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I have a collection of objects containing transactional data. This dataset has a 3 level parent-child relationship with the levels being: Project > Stage > Transaction. For each project and stage there will be multiple transactions.

class CostElement
{
    string ProjectNumber { get; set; }
    string Stage { get; set; }
    string DerivedCostElement { get; set; }
    DateTime? Date { get; set; }
    decimal? Amount { get; set; }
}

What I want to find is a unique list of cost elements (DerivedCostElement), with a count of the maximum number of times it is used in any given single project. I.e. Count the number of stages it appears in for each project and then select the maximum value.

What I have tried so far is:

//count all cost elements per project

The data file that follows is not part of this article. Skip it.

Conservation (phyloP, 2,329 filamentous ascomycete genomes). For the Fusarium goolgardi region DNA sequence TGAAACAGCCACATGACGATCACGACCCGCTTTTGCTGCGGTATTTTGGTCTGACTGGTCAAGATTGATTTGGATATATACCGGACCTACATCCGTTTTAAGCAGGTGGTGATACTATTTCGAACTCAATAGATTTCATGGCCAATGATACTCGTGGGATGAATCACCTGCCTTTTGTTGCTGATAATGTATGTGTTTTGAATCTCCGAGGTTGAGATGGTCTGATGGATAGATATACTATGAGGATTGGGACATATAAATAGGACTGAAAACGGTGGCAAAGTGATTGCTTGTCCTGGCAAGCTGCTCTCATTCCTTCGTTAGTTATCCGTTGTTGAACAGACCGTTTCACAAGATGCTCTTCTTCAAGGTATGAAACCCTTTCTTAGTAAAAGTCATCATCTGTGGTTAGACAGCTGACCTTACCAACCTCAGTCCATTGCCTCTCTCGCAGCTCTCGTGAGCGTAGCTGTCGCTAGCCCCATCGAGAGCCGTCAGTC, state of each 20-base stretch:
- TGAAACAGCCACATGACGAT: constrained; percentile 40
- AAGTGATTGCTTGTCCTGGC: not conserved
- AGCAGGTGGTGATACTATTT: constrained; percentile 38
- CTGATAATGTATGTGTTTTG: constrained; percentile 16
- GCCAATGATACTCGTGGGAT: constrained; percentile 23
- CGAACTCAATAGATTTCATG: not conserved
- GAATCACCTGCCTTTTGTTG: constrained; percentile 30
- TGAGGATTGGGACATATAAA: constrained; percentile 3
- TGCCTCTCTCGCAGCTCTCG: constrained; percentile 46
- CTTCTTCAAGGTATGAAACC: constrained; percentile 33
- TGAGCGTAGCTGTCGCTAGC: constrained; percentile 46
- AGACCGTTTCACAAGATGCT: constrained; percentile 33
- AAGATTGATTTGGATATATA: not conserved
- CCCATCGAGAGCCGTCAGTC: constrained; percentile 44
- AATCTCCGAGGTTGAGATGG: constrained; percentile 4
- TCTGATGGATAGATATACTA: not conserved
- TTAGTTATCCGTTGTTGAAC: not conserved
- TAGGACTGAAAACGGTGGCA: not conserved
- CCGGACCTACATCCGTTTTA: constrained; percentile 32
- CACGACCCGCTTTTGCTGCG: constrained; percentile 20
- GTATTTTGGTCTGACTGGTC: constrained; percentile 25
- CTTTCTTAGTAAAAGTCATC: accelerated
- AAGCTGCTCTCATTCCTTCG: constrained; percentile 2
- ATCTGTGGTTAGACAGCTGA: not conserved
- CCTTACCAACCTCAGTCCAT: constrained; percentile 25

var aggregateQuery = from ce in _costElements
                     group ce by new { ce.ProjectNumber, ce.Stage, ce.DerivedCostElement }
                     into g
                     select new
                     {
                         g.Key.DerivedCostElement,
                         g.Key.ProjectNumber,
                         g.Key.Stage
                     };

//select cost elements having max count
var countQuery = from g in aggregateQuery
                 group g by new { g.DerivedCostElement, g.ProjectNumber }
                 into grp
                 select new CostElementCount
                 {
                     CostElement = grp.Key.DerivedCostElement,
                     ProjectNumber = grp.Key.ProjectNumber,
                     Count = grp.Count()
                 };

return countQuery.ToList();

This for the most part works, I end up with a list of cost elements per project and the maximum number of occurrences per project. However the results are still per project, what I want is a unique list with only the maximum value.

Can someone please help me obtain the correct result? Also any suggestions on how to write this more efficiently or succinctly would be greatly appreciated.